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Between the Buns – Is this Hong Kong’s Best Bastardised Burger?

By Localiiz 30 December 2013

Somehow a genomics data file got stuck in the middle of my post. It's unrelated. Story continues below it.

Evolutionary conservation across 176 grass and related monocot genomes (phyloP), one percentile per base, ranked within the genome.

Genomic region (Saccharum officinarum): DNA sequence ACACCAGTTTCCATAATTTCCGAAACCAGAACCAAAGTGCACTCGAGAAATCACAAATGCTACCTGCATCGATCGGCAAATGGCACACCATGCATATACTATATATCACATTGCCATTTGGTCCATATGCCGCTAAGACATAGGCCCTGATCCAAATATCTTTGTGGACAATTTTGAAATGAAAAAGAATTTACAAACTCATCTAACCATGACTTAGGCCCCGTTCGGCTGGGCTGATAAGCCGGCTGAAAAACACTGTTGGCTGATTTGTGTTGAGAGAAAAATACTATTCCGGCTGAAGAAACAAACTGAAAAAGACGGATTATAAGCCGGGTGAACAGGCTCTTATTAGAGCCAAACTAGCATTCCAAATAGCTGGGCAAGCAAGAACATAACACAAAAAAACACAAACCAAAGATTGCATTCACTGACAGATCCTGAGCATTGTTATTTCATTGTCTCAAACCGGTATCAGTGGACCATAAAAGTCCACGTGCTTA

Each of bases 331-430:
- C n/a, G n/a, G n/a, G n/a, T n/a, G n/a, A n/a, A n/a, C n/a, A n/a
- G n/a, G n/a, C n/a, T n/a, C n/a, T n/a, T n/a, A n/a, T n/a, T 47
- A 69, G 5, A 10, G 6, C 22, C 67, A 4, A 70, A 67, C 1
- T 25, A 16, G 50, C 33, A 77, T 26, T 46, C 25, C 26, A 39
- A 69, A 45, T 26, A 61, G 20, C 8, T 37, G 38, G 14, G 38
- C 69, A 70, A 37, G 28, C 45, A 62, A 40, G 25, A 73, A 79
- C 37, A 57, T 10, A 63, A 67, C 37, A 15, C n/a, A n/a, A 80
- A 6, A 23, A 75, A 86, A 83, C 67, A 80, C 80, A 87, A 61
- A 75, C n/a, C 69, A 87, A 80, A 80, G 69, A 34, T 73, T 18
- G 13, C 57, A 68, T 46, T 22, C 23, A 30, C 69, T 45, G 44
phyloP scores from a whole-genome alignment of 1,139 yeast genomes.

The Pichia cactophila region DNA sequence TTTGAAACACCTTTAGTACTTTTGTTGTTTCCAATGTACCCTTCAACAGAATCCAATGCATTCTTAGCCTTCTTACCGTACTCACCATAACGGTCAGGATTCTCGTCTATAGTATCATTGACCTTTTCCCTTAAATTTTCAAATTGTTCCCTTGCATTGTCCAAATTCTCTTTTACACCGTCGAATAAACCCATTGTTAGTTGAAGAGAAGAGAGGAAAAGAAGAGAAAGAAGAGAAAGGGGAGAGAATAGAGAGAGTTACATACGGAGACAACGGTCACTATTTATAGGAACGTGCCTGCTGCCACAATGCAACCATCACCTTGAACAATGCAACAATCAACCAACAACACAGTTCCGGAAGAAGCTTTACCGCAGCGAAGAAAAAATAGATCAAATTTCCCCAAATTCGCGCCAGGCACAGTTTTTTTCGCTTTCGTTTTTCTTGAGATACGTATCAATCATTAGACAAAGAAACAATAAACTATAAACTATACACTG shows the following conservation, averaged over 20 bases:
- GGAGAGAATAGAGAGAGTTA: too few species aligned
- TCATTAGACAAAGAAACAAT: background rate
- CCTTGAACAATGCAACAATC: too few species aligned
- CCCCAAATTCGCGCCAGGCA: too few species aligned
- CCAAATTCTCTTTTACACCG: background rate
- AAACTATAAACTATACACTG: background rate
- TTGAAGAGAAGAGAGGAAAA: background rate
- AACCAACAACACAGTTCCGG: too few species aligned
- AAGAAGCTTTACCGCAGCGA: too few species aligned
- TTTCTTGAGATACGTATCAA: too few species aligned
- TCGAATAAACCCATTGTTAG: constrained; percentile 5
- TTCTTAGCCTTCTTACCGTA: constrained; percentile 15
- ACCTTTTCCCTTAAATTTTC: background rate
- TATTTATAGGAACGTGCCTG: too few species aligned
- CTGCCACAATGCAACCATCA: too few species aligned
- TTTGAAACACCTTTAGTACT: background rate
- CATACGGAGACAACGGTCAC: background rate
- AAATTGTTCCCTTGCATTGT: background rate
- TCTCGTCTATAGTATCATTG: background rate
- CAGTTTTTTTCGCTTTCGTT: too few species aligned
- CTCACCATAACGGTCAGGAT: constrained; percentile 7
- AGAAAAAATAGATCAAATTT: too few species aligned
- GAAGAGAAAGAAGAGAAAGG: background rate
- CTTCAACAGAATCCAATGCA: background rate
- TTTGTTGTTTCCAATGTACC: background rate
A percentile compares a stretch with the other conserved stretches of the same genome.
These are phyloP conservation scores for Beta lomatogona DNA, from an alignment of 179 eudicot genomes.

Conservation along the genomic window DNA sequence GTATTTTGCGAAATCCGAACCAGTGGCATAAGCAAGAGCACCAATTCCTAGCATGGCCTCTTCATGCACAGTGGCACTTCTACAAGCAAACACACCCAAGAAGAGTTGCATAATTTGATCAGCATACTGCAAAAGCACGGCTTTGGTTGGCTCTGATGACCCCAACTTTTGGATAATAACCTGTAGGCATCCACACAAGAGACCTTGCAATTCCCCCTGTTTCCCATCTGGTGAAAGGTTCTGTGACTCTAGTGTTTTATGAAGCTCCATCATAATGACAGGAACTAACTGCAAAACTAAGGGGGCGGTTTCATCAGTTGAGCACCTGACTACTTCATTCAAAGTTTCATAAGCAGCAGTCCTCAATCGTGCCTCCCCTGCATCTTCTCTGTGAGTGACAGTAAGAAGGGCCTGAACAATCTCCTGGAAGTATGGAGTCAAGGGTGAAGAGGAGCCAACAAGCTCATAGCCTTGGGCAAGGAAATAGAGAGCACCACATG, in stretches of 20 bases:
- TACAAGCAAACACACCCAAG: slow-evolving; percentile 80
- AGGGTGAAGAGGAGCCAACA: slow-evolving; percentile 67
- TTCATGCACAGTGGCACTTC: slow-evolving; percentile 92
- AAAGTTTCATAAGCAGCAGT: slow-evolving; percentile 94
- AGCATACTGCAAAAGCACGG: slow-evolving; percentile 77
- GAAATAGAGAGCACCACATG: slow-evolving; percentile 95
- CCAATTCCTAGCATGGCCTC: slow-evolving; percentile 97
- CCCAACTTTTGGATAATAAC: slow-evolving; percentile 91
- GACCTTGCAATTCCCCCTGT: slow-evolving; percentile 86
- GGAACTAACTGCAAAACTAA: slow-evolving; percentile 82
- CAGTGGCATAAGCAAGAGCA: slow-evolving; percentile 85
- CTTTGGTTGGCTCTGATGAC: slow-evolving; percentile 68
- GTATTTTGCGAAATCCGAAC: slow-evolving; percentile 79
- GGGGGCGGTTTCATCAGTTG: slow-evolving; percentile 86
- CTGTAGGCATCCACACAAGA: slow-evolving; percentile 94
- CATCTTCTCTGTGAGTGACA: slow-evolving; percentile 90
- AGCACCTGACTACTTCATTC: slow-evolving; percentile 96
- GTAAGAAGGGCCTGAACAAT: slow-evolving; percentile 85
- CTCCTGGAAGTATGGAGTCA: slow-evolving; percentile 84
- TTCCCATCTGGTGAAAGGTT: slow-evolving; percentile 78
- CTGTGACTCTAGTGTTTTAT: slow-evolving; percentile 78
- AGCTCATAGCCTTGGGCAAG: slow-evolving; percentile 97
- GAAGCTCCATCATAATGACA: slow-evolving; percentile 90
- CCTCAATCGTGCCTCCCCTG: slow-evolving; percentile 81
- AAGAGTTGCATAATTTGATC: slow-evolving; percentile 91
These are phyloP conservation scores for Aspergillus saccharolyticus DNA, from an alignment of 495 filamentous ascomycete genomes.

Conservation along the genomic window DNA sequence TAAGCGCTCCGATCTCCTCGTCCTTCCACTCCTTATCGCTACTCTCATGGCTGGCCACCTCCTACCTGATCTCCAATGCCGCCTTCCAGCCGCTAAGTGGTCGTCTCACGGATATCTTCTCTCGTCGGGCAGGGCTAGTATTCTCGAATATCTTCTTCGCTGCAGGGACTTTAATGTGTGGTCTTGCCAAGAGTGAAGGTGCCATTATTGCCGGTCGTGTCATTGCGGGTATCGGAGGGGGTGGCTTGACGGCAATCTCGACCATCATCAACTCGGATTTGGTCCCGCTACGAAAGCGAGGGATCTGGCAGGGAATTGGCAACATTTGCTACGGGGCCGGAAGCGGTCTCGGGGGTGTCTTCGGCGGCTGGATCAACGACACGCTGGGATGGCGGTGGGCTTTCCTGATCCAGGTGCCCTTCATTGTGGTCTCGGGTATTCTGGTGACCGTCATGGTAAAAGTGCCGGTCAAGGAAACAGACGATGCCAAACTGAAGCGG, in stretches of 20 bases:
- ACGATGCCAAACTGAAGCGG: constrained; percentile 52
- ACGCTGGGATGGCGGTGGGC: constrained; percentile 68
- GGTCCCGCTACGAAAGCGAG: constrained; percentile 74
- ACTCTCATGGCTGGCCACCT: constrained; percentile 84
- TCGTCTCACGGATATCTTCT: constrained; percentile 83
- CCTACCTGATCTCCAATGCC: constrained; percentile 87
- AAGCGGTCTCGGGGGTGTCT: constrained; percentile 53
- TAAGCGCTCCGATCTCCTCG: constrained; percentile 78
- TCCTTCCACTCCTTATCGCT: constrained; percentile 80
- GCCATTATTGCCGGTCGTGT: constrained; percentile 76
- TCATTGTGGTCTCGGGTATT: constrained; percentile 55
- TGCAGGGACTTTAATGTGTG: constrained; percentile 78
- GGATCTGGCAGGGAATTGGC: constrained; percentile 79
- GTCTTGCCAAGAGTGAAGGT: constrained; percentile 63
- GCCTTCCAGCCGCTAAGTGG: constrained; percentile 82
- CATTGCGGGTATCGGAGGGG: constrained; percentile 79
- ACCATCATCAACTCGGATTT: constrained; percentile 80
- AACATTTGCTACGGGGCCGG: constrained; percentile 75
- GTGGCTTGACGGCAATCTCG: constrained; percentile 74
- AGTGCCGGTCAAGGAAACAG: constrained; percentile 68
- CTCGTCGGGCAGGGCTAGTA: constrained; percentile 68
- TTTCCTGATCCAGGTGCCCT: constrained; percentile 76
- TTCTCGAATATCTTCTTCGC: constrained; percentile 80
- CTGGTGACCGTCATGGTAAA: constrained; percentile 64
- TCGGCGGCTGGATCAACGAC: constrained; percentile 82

December 30th 2013 courtesy of our friends at NecesCity Few dishes have the iconic status of the humble hamburger, and its simplicity is by no means representative of the immense satisfaction a perfectly cooked specimen produces in the eater. But as innovation strides ever onwards, new imaginative creations are increasingly leaving the bog-standard quarter-pounder looking rather limp. Are we fixing what ain’t broke or bringing masterpieces to the masses? The boys over at our brother site NecesCity were chomping at the bit to find out. Although the idea of sticking a simple meat patty between two halves of a bun is hardly rocket science, the heritage of the hamburger has always been hotly contested. It was at the 1904 St Louis World Fair however that the New York Times attributed the “innovation” of the hamburger to a nameless “food vendor on the pike”. Since then there has been no shortage of simply brilliant bastardisations. The Mexican ‘hamburguesas’ comes with avocado and jalapeño, naturally; Down Under you’ll find beetroot and a runny egg between those toasted buns; and a ‘kubie burger’, hailing from Canada’s Alberta region, is made from pressed Ukrainian sausage. The variety in Hong Kong alone is also pretty staggering, with the Iberico Pork Burger a worthy contester to the city’s best bastardised burger if ever there was one. Crafted by Chef Sven Wunram from JW Marriott Hong Kong’s Flint Grill & Bar, this decadently deconstructed-then-reconstructed dish is bursting with Spanish and Mexican influence. Definitely putting the ‘ham’ in ‘hamburger’, the Flint Grill offering is built around an Iberico pork mince patty and shredded braised Iberico pork rib. This is topped off with tangy parmesan cheese, roasted piquillo peppers, arugula salad and smoky chipotle mayo, all giving you plenty of bite for your buck. All that goodness is of course wedged between two halves of a seed-encrusted bun (which is really what makes it a burger at all) and served with apple sauce and shoestring fries. Love yourself just a little more and match this mammoth mouthful - the popularity of which has already made it one of the restaurant’s top sellers - with an Anchor Rock beer from San Francisco. For those glory supporting beer drinkers out there, this just happens to be Sven’s favourite drop. Our take: the classic hamburger will never be defeated, but change this tasty can only be a good thing!

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